The terrorist aspect really has to be dealt with. And this is why I say don't underestimate President Bush. I think he understands this. So do the Israelis. So, really, does Abbas, who understands the intifada has been a disaster.
SNOW: The intifada was the armed uprising instigated by Yasser Arafat.
SNOW: That raises the other question: Can there be peace, in your opinion, while Arafat is perceived as a leader of the Palestinian people?
LUGAR: I don't know whether he'll be continued to be perceived that way. But nevertheless, it is not good news.
SNOW: While he holds power, can there be peace?
LUGAR: Probably not. The leadership really has to be clearly centralized in the prime minister so he is credible as a negotiator down many, many steps in the days and years ahead.
SNOW: You have said that the president may surprise people, people should not underestimate George W. Bush when it comes to these things. The president has made it pretty clear that he wants Mahmoud Abbas, the Palestinian prime minister, to be the in-charge guy. What can the United States do to ensure that he becomes credible as a leader?
LUGAR: Well, that I think we're going to find out in the next few days. And Mr. Wolf is on the ground now with the American group. Secretary Powell will be going to Amman next Sunday for a meeting with the quartet group. And then, as he says, undefined, he has some flexibility in his schedule.
LUGAR: But my guess is a lot of attention is going to be given to Abbas, to his leadership situation and to the credibility of security.
SNOW: We've talked about his inability to have armed forces. Should the United States lend some sort of military aid, directly or indirectly, so that he is capable of dealing with Hamas, dealing with the al-Aqsa Martyrs' Brigades, the third group that was involved in the bombings earlier in the week and, by the way, which answers to Yasser Arafat.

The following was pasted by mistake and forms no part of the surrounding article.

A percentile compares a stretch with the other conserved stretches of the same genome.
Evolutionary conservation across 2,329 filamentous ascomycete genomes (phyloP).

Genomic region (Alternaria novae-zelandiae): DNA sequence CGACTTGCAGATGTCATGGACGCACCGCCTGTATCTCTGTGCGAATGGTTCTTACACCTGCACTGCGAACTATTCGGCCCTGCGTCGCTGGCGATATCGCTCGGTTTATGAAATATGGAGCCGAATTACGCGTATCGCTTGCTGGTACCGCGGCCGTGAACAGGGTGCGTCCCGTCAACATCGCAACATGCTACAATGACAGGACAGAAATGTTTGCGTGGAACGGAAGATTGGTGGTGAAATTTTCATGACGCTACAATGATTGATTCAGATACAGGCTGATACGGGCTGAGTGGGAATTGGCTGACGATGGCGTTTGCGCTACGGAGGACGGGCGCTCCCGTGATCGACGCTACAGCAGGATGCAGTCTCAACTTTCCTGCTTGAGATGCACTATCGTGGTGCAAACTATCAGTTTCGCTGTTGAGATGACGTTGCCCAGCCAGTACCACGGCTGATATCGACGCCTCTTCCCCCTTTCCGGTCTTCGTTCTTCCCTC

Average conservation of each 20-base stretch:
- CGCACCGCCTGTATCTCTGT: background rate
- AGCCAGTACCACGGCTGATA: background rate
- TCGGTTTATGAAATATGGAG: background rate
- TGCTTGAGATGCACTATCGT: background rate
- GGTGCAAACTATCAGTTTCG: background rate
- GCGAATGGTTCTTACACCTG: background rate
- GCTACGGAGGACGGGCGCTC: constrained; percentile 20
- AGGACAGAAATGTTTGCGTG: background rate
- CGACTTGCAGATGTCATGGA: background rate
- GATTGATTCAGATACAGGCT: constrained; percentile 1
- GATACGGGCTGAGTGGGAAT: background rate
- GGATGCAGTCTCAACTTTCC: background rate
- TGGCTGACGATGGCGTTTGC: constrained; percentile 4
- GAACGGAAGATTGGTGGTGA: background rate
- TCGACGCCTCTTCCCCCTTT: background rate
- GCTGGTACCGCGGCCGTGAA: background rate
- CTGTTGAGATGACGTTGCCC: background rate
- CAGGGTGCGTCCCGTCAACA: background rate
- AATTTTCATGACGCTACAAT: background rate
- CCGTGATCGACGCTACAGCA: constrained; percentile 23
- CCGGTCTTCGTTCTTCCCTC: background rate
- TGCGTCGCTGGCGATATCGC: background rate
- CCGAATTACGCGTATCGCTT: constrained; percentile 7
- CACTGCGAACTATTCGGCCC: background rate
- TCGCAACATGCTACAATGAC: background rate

Is that a possibility?
LUGAR: Well, it's always a possibility. But having said that, I would just say this is down the trail. We have to be very, very careful about the use of American forces, whether they are to be all by themselves, whether with NATO, whether with the U.N., with WHO.
But clearly, if force is required, ultimately to rout out terrorism, it is possible that there will be an American participation.
SNOW: You have mentioned that Kofi Annan has suggested either NATO or U.N. support, and you have just talked about American participation. Do you believe it is going to be necessary for some international armed force to intervene to keep the two sides from going at each other?
LUGAR: It may be. And even more important, is to rout out the terrorism which is at the heart of the problem.
SNOW: So in other words, international forces ought to be going after Hamas, ought to be going after some of these groups?
LUGAR: That may be the conclusion. Now, I don't want to race ahead of a lot of talks that must take place that set the stage for this, because clearly to the extent the Israelis and Abbas can settle the situation, clearly we ought to allow them.
I'm just saying that failure, really, is not a possibility here, if we pursue it avidly, which I think the president will do.
SNOW: You mentioned the quarter before. The quarter is the United States, the Russians, the European Union, the United Nations.
SNOW: We know that the European Union, many of those, have been supporting the Palestinians primarily, and furthermore, some have led aid and comfort to terrorist groups. We know that that is also true of some partners within the United Nations.
Isn't it really the fact that the peace operation now is not a quartet operation, but a United States one?
LUGAR: Well, I hope not, because -- granted all you have said, some people may need to get over their past tendencies, including Arab nations, who still are aiding and abetting Hamas. That sounding note the president made in his face-to-face meeting with them.
A lot of people need to change their attitudes in the process. So I'm not negative at all on the process of an international cooperation here.